Lulow with matrix cabinet

Ludlow Recollections

Note: The following was an email by Phil Ambrosi sent to the LetPress Forum on July 7 2015.  The letter addresses an inquiry from a member curious about the workflow procedures. Part of the original question posted to the LetPress forum is below:

I am curious about… the workflow for setting larger amounts of text. Did you set the mats, then add the spacing as, I believe, it is recommended to do? If so, where was the spacing? In the case itself or in the side case of the cabinet? Did you have it close by? How was your workspace organized? Did you fill one stick, cast, then distribute or fill multiple sticks and then cast?

We have reposted Phil’s response here and hope that you will enjoy it.

Dear List

We had a Ludlow and all of our printing was done Letterpress. In my time I set and cast a lot of slugs on the Ludlow.

Our shop was located in one building but there was three levels and several doorways or archways if you prefer. Some of our mat cabinets were located an easy 50 feet from the castor and that meant a lot of walking back and forth, so when we needed mats from these cabinets, we gathered mats till the case was empty and walked to the caster and spaced the lines out and cast them and then did a cursory proofreading and then returned the mats to the case.

At one time I did a lot of business cards, most of which required more than five lines and as most of our small mat storage boxes would hold only five lines, this required a lot of walking back and forth.

We partially solved this problem by obtaining double fonts of mats as often as we could or as our budget allowed. I also made my own mat storage and transporting boxes with provision to store ten lines of mats. I still have some of these boxes and am willing to part with them for postage.

It often seemed to me that we got the most difficult typesetting imaginable. I often had a situation of where I would have an address of something like, 2222, 22nd Street. And of course the average small font of Ludlow Mats contains only four of each figure. Hence the advantage of double fonts of mats. There was lots more difficulties.

I had the job of printing some cardboard photo mounts of a posed studio photo of the Regina Judiciary, and there were lines and names of, for example, Judge Jerry Jones. And of course the average font of Ludlow Mats contains only two cap J letters. This was a very tough setting job.

Mostly I just hated setting proper names as the slightest mistake was so serious. Even a comma out of place warranted a resetting. Nuts.

Ludlow (sherman-genesis-of-machine-typesetting-1950-1200grey-032-early-individual-matrix-ludlow) 1200pxOPTI

Mostly I would hand grab a line of Ludlow and take to the caster and insert spacing from the speciality rack that Ludlow made that was located right beside the caster and space out and then cast the line and then remove the spacing and return the mats to the case. I seldom kept the spacing mats in the Ludlow case along with the type mats.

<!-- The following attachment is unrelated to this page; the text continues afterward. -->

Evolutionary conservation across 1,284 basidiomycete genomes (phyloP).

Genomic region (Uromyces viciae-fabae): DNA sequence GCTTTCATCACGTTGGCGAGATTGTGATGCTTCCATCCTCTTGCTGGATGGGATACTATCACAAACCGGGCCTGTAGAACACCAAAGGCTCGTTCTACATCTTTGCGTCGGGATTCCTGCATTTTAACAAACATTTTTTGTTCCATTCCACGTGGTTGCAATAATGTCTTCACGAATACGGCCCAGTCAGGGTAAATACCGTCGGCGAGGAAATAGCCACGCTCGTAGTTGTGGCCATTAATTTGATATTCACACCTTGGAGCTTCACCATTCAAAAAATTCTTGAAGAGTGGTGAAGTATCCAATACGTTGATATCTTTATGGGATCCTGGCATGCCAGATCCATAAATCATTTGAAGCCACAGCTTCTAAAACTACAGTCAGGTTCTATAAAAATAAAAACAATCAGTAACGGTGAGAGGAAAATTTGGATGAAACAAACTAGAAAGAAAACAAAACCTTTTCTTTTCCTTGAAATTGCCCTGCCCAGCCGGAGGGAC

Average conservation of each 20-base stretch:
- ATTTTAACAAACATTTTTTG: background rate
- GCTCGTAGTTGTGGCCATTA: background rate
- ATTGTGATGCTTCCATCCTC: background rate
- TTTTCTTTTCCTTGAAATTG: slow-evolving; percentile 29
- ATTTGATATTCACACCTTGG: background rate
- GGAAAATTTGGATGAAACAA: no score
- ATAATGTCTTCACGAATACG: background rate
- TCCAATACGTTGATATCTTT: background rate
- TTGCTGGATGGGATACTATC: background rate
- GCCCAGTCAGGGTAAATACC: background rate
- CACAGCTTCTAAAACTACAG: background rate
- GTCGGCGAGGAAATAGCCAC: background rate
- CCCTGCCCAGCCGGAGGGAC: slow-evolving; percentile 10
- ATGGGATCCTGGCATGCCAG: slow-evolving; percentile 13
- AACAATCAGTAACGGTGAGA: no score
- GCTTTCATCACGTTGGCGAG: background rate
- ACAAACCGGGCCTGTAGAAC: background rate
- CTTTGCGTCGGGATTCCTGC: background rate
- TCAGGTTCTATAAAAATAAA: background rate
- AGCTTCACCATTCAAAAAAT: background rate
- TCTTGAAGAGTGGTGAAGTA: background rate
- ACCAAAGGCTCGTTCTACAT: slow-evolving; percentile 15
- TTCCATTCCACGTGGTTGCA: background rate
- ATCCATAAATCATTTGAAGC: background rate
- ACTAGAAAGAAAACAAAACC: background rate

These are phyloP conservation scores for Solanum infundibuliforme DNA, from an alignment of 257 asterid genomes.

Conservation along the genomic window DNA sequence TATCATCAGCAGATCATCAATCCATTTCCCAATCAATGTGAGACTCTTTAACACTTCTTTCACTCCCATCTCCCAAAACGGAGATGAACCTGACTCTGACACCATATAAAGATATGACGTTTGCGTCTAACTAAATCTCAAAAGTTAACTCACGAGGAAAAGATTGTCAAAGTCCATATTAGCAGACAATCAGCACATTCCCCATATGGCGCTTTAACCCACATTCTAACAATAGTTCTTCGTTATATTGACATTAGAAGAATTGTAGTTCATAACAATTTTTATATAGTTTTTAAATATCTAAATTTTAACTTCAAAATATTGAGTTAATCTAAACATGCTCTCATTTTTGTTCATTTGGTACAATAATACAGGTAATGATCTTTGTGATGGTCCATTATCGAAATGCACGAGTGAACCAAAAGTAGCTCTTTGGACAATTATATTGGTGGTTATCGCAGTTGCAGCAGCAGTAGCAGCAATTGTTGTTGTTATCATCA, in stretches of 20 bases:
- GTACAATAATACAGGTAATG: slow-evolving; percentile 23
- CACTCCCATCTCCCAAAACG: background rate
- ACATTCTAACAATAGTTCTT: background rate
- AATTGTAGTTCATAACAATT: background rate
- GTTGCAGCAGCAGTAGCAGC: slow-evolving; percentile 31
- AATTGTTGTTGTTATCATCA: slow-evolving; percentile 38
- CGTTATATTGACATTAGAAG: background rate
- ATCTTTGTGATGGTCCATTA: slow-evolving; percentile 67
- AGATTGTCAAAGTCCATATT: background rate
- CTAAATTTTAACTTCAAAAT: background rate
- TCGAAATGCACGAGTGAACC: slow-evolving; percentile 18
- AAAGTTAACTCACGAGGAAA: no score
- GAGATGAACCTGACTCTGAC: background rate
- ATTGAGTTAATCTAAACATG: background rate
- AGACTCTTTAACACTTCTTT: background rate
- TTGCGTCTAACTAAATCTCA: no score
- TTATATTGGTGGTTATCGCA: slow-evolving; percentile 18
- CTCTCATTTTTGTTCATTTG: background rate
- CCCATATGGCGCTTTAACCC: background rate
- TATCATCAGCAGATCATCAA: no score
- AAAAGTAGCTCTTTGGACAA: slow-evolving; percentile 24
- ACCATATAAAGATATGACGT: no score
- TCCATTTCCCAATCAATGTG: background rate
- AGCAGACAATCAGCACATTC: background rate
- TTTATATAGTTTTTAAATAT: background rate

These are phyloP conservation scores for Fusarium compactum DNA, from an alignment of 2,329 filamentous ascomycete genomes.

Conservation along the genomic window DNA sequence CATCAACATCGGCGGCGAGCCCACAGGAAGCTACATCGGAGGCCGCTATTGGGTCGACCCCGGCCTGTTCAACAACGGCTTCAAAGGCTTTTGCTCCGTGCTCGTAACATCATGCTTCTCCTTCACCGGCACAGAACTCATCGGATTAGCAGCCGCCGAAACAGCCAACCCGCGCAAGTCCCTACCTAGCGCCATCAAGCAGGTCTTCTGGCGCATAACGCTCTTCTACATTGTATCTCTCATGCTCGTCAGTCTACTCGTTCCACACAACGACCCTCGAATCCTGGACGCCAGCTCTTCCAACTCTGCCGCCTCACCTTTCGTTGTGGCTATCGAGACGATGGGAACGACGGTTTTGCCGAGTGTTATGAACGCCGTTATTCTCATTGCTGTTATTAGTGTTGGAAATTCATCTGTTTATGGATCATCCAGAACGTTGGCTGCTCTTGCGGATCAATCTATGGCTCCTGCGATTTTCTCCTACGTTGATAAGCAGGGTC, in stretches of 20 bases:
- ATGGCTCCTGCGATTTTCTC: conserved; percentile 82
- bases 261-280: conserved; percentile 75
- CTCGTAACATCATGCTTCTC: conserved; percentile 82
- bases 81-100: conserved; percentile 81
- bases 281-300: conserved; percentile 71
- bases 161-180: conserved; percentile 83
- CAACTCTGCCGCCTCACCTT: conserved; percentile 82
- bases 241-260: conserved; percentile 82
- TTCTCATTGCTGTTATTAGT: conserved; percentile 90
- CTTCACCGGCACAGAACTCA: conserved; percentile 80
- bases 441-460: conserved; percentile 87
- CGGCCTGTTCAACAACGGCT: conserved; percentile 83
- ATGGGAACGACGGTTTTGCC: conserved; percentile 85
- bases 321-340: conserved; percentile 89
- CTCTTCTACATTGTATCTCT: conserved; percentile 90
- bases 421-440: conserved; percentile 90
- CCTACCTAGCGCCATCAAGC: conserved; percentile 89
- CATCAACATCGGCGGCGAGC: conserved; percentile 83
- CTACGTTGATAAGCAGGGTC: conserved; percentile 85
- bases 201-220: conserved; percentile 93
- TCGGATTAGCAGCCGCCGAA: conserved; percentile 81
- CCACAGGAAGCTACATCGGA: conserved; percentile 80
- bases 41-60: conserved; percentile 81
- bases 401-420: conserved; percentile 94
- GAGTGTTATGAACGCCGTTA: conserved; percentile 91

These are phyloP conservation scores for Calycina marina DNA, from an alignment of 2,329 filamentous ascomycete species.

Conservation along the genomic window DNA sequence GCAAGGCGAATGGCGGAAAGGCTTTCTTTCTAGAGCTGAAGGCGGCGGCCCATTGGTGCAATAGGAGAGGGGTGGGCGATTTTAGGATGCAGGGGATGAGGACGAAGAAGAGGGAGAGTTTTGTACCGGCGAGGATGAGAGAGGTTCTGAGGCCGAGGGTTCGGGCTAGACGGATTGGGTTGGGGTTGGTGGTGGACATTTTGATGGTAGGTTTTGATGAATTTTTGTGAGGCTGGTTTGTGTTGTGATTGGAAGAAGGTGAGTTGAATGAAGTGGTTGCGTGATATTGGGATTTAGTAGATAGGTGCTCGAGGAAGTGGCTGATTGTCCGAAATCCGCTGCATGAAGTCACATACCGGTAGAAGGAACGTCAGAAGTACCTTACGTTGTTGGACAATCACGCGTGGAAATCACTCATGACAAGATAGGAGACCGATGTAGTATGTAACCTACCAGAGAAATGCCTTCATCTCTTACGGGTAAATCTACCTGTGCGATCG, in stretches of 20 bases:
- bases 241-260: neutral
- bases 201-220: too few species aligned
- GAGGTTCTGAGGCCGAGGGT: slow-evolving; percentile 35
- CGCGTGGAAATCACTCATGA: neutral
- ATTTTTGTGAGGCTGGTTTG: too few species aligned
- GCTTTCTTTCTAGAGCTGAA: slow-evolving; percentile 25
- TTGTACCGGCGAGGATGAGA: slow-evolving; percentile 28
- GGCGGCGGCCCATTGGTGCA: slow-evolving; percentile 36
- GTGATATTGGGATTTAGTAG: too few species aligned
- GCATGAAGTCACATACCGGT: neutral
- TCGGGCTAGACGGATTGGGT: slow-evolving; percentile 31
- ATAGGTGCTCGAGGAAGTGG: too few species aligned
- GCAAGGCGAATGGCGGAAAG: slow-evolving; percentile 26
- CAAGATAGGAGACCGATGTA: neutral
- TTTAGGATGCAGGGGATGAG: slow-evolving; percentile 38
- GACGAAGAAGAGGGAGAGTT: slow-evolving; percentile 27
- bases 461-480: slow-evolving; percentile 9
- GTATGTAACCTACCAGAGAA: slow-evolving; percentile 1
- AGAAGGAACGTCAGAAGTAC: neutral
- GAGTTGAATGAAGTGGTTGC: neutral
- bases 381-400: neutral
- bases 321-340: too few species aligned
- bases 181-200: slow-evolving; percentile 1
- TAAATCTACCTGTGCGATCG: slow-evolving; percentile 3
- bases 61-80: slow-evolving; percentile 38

On fussy business card orders, I would hand grab the mats and space out and then cast the line, and then return the line of spaced out mats to the holding or storage tray and cast the next line and so forth till the job was all cast. Some of these wordier cards had as many as ten lines. I would then make up the form and put on the press and pull a press proof of finished job quality and carefully proof read. If there was a mistake, it was easier to just correct the required line and insert into the form and re-lock up and proof read the form and do this till I got it right. My worst record in this endeavour required four tries to get it right.

Please note here that I did a lot of high end and high quality business cards. In my payday, I was working in over 20 different languages and I set all of the so called Latin alphabet languages myself. I tried so hard to obtain Crylic, but the only time this came up for sale, I did not have the money. It is just as well, Crylic is really hard to set, unless you know the language.

One more thing that I did a lot of was complicated and very complicated tabular setting and printing. I did this in two methods. First if the job was not too complicated, I cast this up in one line using the specialty tab mats that Ludlow made for this purpose. And I did at one time have very large fonts of such mats in all the sizes.

This was tough setting and I often had to use multiple sticks of mats and cast a line then the headers and then cast another line and so forth. I still have some samples (printed sheets) of this kind of tabular casting. I would be glad to mail out some samples. Postage would be appreciated.

The second method was to set the job for two runs and run the job to dead register and print the job twice. It was often easier that way. I do remember some receipt jobs that were real dillies. One was five on a sheet in trip with the bottom sheet of heavy and expensive Ledger stock. And of course the job was perforated and the bottom Ledger sheet was larger than the original and duplicate and required extra perforating. I always tried to get the customer to order more books of this job, but the most they would order was four books. The price per book was just staggering, but they would not order more.

So, what more to say? I also did a lot of small and one might call it miniature type casting. I had several fonts of 4 point type, but towards the end, I had to stop setting and casting this as I could no longer see the type without a magnifying glass, and it was such slow going.

I did set one children’ book. It was a Christmas Story and I printed a limited edition of 1200 copies. It was not a really long story. It required 24 pages of 18 pt Admiral on 22.5 em slugs. This job was run in red and green ink.

Enough for now.

Kindest regards.

Phil Ambrosi